There seems to be a growing trend in sports that's capturing the nation's attention.
No it isn't the formation of Big Three powerhouses around the NBA or the rash of arrests of Detroit Lions players.
It's the viral videos of young crying fans and the parents behind those videos.
A typical scenario usually goes something like this: Mom or Dad turns on the video camera and tells their young son or daughter that their favorite player has been traded, or signed with another team. After a moment of confusion or sadness, the child begins balling their eyes out at what they've just heard.
The video is then put online where people like me see it.
First there was Michael Young and the possibility he might leave the Texas Rangers much to the dismay of a young boy. Then there was LeBron James sinking a game-winning shot during the NBA Finals much to the horror of an Oklahoma City fan. The latest one came just yesterday, where a four-year-old girl burst into tears when her mother told her former Phoenix Suns guard Steve Nash was headed to Los Angeles.
Along the way there's been many more and it doesn't look to be stopping anytime soon.
There really seems to be no purpose these videos serve. It's not exactly adorable to watch someone else's kid sobbing, especially when they've been told their favorite player won't be playing on their favorite team anymore. In the case of the little girl at that age, telling her something like that might be as heartbreaking as a best friend moving away or losing a pet. Not exactly heartwarming when a little girl says of Nash that she will "never like him anymore," after her mom drops a bombshell like that on her.
I question what the motives are of the parents who want to capture these "precious moments" on camera. What exactly are they trying to gain other than less than 15 minutes of fame? Kudos to the athletes who are touched by these videos and respond, but I would hate to think that a parent would stoop to that kind of level like that just to get an athlete's attention. If a parent does tell their child that their favorite player is moving away and the child is sad, I would think the appropriate response might be comforting the child instead of recording it so that every aunt and uncle and see it on Facebook.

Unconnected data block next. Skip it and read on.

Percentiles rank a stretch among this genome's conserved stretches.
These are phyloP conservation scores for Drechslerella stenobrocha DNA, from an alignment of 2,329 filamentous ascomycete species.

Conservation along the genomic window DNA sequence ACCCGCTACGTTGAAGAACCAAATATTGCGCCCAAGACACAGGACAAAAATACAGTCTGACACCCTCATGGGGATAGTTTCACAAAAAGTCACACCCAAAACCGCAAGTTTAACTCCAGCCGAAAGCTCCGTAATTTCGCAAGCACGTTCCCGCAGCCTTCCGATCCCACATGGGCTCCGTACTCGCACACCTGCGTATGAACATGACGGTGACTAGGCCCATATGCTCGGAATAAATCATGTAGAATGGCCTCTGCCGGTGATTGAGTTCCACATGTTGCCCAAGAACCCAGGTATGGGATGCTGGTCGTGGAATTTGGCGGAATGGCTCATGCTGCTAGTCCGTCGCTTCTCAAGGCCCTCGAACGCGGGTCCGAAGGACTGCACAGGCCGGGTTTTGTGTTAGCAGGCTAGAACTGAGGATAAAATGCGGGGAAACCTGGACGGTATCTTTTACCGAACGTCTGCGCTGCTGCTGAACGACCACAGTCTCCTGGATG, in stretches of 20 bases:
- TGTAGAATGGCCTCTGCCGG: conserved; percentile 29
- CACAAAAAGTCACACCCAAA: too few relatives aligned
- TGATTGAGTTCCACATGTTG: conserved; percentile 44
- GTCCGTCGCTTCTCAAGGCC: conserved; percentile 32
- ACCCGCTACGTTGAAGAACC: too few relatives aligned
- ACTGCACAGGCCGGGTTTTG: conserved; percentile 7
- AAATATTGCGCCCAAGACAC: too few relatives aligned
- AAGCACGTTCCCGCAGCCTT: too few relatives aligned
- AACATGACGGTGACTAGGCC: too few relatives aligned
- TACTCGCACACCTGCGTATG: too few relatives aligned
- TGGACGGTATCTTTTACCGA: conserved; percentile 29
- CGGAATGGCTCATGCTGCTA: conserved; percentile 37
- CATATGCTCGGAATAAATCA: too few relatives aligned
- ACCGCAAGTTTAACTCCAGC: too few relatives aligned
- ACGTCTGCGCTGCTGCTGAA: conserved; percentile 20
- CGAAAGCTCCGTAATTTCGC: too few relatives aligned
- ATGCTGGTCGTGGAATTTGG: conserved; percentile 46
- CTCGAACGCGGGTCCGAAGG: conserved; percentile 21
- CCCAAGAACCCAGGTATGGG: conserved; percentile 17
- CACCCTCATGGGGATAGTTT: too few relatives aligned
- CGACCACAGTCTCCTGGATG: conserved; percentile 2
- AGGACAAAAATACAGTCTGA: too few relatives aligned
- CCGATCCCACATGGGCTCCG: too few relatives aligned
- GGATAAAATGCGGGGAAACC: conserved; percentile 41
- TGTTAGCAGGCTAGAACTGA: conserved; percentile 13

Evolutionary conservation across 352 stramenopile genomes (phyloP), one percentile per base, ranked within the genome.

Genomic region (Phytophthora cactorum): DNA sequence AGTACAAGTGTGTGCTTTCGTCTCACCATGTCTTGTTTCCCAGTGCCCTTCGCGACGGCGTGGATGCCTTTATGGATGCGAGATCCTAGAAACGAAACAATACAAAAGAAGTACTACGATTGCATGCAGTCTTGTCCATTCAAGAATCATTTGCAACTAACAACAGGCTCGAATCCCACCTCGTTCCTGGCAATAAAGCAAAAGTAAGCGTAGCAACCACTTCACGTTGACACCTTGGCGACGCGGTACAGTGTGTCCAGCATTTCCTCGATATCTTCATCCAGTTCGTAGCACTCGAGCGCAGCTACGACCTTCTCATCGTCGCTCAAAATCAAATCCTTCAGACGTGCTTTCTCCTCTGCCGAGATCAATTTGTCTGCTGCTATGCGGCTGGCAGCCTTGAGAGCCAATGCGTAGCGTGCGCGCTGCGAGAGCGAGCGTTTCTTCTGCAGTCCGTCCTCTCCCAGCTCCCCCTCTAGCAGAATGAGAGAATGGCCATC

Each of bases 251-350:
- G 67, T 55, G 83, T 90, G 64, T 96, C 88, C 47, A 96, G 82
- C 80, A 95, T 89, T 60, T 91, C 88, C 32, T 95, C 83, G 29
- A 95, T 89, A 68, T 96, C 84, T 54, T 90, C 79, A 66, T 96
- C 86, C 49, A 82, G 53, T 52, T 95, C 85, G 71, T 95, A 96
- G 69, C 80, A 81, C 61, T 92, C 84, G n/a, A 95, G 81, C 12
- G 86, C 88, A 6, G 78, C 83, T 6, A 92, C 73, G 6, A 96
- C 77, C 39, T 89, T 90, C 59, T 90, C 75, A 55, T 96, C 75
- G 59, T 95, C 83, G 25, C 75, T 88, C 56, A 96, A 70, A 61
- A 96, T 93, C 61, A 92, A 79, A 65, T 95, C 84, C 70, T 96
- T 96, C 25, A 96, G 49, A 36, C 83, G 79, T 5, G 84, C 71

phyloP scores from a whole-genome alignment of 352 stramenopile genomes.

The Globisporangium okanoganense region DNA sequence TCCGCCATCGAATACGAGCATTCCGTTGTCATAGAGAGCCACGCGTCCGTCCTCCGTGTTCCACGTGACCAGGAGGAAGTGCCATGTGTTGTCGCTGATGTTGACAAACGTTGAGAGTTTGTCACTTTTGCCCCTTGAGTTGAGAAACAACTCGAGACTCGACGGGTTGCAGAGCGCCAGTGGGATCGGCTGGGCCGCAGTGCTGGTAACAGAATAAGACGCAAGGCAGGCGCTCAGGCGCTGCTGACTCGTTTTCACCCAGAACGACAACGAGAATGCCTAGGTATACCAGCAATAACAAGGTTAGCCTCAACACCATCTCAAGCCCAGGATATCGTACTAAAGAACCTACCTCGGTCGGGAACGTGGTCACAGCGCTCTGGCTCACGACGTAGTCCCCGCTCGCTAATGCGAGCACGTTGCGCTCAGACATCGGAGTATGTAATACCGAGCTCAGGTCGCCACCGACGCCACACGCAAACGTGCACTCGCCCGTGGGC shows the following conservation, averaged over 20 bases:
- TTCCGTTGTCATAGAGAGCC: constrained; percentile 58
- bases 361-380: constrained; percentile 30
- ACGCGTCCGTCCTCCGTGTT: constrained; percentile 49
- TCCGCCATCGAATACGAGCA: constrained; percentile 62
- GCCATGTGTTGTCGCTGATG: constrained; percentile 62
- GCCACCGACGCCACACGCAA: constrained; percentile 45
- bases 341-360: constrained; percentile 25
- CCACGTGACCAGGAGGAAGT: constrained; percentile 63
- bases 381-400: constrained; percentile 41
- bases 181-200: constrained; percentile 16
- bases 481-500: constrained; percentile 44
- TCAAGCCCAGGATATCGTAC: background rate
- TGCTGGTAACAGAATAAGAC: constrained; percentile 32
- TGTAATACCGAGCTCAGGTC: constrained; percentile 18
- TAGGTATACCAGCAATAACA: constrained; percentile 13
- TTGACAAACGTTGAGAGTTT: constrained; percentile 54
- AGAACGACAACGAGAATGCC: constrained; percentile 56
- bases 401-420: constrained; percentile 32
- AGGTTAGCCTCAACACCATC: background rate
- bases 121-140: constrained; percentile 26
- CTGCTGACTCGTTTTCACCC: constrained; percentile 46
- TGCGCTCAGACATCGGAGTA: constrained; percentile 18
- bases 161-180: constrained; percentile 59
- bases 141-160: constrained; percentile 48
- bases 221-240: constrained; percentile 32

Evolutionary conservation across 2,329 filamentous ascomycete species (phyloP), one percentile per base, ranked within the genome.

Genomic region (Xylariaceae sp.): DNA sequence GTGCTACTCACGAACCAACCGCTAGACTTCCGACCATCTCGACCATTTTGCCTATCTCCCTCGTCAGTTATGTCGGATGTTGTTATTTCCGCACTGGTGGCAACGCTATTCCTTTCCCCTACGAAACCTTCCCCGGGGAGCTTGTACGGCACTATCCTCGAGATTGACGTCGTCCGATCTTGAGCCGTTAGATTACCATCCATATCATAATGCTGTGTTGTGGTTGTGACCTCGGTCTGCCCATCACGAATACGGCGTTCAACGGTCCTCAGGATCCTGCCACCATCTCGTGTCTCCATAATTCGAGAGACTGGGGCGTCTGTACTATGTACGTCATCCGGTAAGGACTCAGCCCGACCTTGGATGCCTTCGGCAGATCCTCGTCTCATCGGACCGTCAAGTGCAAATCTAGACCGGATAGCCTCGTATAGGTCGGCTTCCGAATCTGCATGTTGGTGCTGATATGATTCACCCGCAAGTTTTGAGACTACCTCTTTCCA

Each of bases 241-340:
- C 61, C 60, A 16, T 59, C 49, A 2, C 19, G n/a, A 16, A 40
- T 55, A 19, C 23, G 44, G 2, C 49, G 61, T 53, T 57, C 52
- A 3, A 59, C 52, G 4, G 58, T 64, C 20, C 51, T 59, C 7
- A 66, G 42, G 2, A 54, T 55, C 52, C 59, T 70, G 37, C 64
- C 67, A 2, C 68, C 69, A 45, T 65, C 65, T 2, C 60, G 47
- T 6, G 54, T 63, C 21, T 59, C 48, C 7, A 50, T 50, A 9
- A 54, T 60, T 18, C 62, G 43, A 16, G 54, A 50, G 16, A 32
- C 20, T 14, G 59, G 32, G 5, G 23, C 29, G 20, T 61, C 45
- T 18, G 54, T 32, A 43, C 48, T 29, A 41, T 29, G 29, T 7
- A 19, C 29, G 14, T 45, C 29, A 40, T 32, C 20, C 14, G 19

As a reporter I've seen many athletes and coaches cry in good times and bad. Two months ago, a player was crying at the end of a softball game because she thought she'd let her team down by making the final out. Two weeks later, that same player came up with several big hits to help her team beat the same squad that had beaten them a few weeks earlier. As much as I gave a thought to using that anecdote after her team won, I thought it might not be the best route to go because she was legitimately upset after the loss.
When a team's season comes to an end after a gut-wrenching loss, there are usually a lot of tears flowing. While it can be hard sometimes not to feel for those athletes, especially seniors whose high school careers are coming to an end, my first inclination isn't to whip out the camera on my cell phone and record an athlete sobbing in the arms of a parent.
I'm sure that when I have kids of my own someday I'll want to cherish all the little moments in their lives.
I'll just take it easy with the video camera.